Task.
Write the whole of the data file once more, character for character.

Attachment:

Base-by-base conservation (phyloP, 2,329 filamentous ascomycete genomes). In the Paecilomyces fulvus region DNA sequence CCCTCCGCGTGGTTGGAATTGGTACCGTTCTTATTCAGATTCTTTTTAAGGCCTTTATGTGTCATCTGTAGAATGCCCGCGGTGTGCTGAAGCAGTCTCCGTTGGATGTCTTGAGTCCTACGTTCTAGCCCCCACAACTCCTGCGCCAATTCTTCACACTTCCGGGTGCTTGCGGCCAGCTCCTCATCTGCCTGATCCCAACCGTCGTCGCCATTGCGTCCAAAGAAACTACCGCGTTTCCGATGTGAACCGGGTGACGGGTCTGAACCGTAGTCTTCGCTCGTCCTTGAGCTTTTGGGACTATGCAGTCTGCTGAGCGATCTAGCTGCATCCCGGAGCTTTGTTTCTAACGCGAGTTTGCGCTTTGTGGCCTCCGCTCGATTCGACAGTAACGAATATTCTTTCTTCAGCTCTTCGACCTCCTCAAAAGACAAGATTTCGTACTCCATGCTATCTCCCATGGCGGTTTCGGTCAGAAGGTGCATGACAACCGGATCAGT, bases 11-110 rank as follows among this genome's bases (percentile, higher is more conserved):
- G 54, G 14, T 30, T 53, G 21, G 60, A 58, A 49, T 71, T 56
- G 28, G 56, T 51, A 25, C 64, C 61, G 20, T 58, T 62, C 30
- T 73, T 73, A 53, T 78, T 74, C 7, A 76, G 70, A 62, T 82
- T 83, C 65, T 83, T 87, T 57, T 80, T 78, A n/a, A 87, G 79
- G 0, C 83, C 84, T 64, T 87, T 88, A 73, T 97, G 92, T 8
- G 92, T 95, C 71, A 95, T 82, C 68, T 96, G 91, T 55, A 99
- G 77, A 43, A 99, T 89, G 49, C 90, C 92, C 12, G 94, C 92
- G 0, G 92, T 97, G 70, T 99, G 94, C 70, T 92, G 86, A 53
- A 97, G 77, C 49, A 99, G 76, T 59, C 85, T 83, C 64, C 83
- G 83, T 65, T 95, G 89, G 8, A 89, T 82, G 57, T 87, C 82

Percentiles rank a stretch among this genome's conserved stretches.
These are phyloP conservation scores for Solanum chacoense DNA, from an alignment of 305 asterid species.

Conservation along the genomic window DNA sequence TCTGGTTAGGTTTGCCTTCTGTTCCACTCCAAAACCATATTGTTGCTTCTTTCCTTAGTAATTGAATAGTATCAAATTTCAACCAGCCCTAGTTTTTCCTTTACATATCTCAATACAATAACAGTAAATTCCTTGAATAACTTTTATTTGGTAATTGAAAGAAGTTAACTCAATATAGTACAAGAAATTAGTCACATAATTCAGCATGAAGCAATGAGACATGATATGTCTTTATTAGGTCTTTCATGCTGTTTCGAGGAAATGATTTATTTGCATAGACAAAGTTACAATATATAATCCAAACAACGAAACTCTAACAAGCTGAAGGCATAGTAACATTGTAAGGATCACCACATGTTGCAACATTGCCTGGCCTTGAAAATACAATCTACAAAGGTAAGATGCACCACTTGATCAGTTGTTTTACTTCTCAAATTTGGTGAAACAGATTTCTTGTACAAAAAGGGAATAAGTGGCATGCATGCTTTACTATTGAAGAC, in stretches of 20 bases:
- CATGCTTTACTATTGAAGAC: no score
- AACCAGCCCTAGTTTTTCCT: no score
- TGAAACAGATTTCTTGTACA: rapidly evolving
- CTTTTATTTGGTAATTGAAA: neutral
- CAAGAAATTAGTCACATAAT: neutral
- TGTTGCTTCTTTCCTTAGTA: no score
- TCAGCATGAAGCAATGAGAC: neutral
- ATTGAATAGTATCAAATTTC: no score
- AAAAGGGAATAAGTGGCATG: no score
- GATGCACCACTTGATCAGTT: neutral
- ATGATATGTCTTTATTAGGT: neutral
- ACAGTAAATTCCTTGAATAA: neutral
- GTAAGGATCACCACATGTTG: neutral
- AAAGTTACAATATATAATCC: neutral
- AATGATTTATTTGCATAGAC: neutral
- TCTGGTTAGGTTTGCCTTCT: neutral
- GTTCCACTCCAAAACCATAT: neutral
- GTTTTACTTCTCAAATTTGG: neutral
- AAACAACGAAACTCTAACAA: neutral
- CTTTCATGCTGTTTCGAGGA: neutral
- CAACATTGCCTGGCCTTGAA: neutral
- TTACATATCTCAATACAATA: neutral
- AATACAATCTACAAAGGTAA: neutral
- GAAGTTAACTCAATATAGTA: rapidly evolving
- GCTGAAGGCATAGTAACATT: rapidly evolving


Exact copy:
Base-by-base conservation (phyloP, 2,329 filamentous ascomycete genomes). In the Paecilomyces fulvus region DNA sequence CCCTCCGCGTGGTTGGAATTGGTACCGTTCTTATTCAGATTCTTTTTAAGGCCTTTATGTGTCATCTGTAGAATGCCCGCGGTGTGCTGAAGCAGTCTCCGTTGGATGTCTTGAGTCCTACGTTCTAGCCCCCACAACTCCTGCGCCAATTCTTCACACTTCCGGGTGCTTGCGGCCAGCTCCTCATCTGCCTGATCCCAACCGTCGTCGCCATTGCGTCCAAAGAAACTACCGCGTTTCCGATGTGAACCGGGTGACGGGTCTGAACCGTAGTCTTCGCTCGTCCTTGAGCTTTTGGGACTATGCAGTCTGCTGAGCGATCTAGCTGCATCCCGGAGCTTTGTTTCTAACGCGAGTTTGCGCTTTGTGGCCTCCGCTCGATTCGACAGTAACGAATATTCTTTCTTCAGCTCTTCGACCTCCTCAAAAGACAAGATTTCGTACTCCATGCTATCTCCCATGGCGGTTTCGGTCAGAAGGTGCATGACAACCGGATCAGT, bases 11-110 rank as follows among this genome's bases (percentile, higher is more conserved):
- G 54, G 14, T 30, T 53, G 21, G 60, A 58, A 49, T 71, T 56
- G 28, G 56, T 51, A 25, C 64, C 61, G 20, T 58, T 62, C 30
- T 73, T 73, A 53, T 78, T 74, C 7, A 76, G 70, A 62, T 82
- T 83, C 65, T 83, T 87, T 57, T 80, T 78, A n/a, A 87, G 79
- G 0, C 83, C 84, T 64, T 87, T 88, A 73, T 97, G 92, T 8
- G 92, T 95, C 71, A 95, T 82, C 68, T 96, G 91, T 55, A 99
- G 77, A 43, A 99, T 89, G 49, C 90, C 92, C 12, G 94, C 92
- G 0, G 92, T 97, G 70, T 99, G 94, C 70, T 92, G 86, A 53
- A 97, G 77, C 49, A 99, G 76, T 59, C 85, T 83, C 64, C 83
- G 83, T 65, T 95, G 89, G 8, A 89, T 82, G 57, T 87, C 82

Percentiles rank a stretch among this genome's conserved stretches.
These are phyloP conservation scores for Solanum chacoense DNA, from an alignment of 305 asterid species.

Conservation along the genomic window DNA sequence TCTGGTTAGGTTTGCCTTCTGTTCCACTCCAAAACCATATTGTTGCTTCTTTCCTTAGTAATTGAATAGTATCAAATTTCAACCAGCCCTAGTTTTTCCTTTACATATCTCAATACAATAACAGTAAATTCCTTGAATAACTTTTATTTGGTAATTGAAAGAAGTTAACTCAATATAGTACAAGAAATTAGTCACATAATTCAGCATGAAGCAATGAGACATGATATGTCTTTATTAGGTCTTTCATGCTGTTTCGAGGAAATGATTTATTTGCATAGACAAAGTTACAATATATAATCCAAACAACGAAACTCTAACAAGCTGAAGGCATAGTAACATTGTAAGGATCACCACATGTTGCAACATTGCCTGGCCTTGAAAATACAATCTACAAAGGTAAGATGCACCACTTGATCAGTTGTTTTACTTCTCAAATTTGGTGAAACAGATTTCTTGTACAAAAAGGGAATAAGTGGCATGCATGCTTTACTATTGAAGAC, in stretches of 20 bases:
- CATGCTTTACTATTGAAGAC: no score
- AACCAGCCCTAGTTTTTCCT: no score
- TGAAACAGATTTCTTGTACA: rapidly evolving
- CTTTTATTTGGTAATTGAAA: neutral
- CAAGAAATTAGTCACATAAT: neutral
- TGTTGCTTCTTTCCTTAGTA: no score
- TCAGCATGAAGCAATGAGAC: neutral
- ATTGAATAGTATCAAATTTC: no score
- AAAAGGGAATAAGTGGCATG: no score
- GATGCACCACTTGATCAGTT: neutral
- ATGATATGTCTTTATTAGGT: neutral
- ACAGTAAATTCCTTGAATAA: neutral
- GTAAGGATCACCACATGTTG: neutral
- AAAGTTACAATATATAATCC: neutral
- AATGATTTATTTGCATAGAC: neutral
- TCTGGTTAGGTTTGCCTTCT: neutral
- GTTCCACTCCAAAACCATAT: neutral
- GTTTTACTTCTCAAATTTGG: neutral
- AAACAACGAAACTCTAACAA: neutral
- CTTTCATGCTGTTTCGAGGA: neutral
- CAACATTGCCTGGCCTTGAA: neutral
- TTACATATCTCAATACAATA: neutral
- AATACAATCTACAAAGGTAA: neutral
- GAAGTTAACTCAATATAGTA: rapidly evolving
- GCTGAAGGCATAGTAACATT: rapidly evolving